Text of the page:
Exercise your right to vote

“For this nation to remain true to its principles, we cannot allow any American’s vote to be denied, diluted or defiled. The right to vote is the crown jewel of American liberties, and we will not see its luster diminished.” – Ronald Wilson Reagan, 40th president of the United States.

Since this great nation was founded, the right to vote has been a cornerstone of what it means to be an American.

Even though voting rights have not been afforded to all throughout our country’s history – with earlier exclusions wrongly targeting women, the poor and various ethnic groups – this liberty has been a coveted one, as made evident by the women’s and African-American suffrage movements.

On Feb. 3, 1870, the 15th Amendment to the U.S. Constitution was ratified, saying, “The right of citizens of the United States to vote shall not be denied or abridged by the United States or by any State on account of race, color or previous condition of servitude.”

Still, it took almost 100 years – and in some places longer – for voting rights to bloom to the fullest.

Through all those years and all that strife to gain access to the polls for so many, the right to vote was – and is – “the crown jewel of American liberties,” as Reagan said.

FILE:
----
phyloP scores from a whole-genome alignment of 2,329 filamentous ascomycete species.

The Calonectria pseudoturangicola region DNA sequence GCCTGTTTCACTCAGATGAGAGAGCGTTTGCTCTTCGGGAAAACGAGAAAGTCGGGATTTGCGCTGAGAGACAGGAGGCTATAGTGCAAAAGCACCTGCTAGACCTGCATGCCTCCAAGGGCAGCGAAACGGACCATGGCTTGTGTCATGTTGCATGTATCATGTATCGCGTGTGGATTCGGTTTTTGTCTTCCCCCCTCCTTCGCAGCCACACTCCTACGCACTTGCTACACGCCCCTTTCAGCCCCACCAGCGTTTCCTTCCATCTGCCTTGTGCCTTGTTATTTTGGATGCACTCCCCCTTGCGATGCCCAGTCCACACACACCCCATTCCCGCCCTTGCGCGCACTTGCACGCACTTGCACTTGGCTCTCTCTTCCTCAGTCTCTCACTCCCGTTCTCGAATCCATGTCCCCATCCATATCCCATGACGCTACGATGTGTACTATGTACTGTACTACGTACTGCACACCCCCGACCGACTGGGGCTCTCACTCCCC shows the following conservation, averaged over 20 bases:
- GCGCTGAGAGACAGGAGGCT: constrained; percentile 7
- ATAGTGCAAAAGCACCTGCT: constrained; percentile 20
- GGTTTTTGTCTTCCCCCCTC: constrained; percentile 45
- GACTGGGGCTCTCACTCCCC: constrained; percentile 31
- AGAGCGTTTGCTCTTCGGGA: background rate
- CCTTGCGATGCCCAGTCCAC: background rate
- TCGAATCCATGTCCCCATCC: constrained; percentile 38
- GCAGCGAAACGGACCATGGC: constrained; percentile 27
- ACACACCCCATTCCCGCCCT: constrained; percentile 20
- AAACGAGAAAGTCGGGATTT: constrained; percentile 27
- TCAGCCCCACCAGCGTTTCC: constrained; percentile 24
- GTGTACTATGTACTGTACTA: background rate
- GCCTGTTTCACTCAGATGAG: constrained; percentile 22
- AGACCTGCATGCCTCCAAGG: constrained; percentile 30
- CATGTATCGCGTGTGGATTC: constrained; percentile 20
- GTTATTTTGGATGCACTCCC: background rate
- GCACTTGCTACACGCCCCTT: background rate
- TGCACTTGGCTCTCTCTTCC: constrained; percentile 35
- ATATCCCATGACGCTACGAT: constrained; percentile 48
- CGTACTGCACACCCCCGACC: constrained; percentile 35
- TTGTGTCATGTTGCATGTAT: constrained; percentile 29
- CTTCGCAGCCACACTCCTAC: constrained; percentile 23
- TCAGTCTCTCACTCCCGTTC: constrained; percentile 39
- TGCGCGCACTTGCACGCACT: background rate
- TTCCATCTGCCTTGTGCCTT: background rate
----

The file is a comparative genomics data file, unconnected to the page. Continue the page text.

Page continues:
We are tremendously fortunate in New Hampshire and throughout the entire country to be able to go to the polls and cast our ballot for whom we think should lead the free world, not to mention to vote for whom we think should lead our cities, towns and state.

Those less blessed in other countries not afforded this most-treasured right always have looked at America with great envy, viewing our system of government as the gold standard.

The right to vote is ingrained in our culture, and should never be taken for granted or tossed aside.

Every single vote really does count. Every single vote really can make a difference. Every single vote really does show that our democracy is strong, vibrant and works to benefit our entire nation.

That benefit, though, only will stay intact if the Electoral College remains in place, giving all states a say in who represents them in Washington, D.C., both in Congress and the Oval Office. This is vital not only for our country as a whole, but for the Granite State and it’s status as the first in the nation.

Our state takes this great responsibility seriously, and will again shine on the national state today.

The Telegraph urges everyone to exercise their right – their responsibility – to vote this primary Election Day.

We also would like to extend a thank-you to all polling place captains and workers and to New Hampshire Secretary of State William Gardner for their efforts throughout the primary election process.

There is much on the line, and it’s not an overstatement to say that our future depends on a strong showing in New Hampshire’s first-in-the-nation primary.

Polling place locations and times are on today’s front page.


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